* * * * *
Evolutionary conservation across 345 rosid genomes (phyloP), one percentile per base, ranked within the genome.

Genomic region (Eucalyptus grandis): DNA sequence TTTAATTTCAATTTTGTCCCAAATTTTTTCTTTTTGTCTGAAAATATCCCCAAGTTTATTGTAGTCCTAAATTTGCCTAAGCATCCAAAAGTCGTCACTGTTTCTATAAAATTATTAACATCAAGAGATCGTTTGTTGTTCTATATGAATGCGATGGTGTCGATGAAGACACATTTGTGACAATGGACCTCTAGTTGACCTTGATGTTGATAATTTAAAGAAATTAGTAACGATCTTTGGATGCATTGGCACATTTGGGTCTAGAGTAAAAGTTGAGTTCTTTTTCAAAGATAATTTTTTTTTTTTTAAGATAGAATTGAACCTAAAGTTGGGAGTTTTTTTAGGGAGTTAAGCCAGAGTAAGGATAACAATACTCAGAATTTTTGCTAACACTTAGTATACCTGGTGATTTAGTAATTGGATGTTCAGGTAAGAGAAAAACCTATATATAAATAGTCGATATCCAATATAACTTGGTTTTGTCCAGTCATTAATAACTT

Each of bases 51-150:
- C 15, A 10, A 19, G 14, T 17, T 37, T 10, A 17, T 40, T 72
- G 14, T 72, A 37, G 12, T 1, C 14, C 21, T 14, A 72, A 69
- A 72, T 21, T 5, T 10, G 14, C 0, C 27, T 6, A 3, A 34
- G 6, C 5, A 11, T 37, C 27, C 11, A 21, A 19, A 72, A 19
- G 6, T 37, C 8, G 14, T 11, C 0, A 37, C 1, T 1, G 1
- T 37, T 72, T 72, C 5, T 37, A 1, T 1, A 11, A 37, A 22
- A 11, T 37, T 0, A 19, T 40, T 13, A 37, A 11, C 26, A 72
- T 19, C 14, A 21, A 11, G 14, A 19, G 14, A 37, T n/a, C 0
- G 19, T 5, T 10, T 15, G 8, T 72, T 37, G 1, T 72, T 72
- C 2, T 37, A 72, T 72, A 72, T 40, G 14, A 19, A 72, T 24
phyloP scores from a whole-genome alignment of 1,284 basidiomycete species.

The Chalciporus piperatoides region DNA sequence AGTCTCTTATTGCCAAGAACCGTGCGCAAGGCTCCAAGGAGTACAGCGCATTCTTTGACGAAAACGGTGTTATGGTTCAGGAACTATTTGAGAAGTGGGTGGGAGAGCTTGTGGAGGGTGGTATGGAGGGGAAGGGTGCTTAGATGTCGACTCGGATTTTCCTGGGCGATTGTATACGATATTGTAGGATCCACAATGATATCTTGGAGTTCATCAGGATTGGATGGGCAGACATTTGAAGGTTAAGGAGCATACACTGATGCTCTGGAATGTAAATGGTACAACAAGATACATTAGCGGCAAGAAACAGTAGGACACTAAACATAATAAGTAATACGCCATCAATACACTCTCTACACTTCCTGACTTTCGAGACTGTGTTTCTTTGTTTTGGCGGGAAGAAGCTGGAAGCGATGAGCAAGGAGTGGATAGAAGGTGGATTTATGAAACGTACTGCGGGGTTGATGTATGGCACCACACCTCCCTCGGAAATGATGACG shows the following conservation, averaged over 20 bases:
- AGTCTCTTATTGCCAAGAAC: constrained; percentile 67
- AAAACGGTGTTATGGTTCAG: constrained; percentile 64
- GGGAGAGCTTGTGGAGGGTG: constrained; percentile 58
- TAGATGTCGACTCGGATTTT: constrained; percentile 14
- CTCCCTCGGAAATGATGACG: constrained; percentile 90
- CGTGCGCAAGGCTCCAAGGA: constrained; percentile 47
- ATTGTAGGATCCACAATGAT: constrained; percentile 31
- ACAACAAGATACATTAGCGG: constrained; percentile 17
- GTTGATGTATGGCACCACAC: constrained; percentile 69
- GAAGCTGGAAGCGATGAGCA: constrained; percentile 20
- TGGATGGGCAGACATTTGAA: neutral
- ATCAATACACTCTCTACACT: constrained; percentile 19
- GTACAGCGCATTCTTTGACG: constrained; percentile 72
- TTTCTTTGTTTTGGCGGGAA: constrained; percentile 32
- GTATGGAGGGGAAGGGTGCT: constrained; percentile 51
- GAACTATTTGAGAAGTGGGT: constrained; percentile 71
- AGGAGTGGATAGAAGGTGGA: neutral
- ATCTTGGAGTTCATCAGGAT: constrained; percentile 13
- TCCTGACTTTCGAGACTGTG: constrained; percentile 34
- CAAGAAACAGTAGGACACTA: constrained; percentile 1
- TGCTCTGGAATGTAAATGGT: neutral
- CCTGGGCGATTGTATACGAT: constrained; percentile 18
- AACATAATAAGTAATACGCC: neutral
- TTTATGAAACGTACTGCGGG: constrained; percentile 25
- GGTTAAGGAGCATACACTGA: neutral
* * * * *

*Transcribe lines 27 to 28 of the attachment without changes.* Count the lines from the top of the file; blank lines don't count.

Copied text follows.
- ATCAATACACTCTCTACACT: constrained; percentile 19
- GTACAGCGCATTCTTTGACG: constrained; percentile 72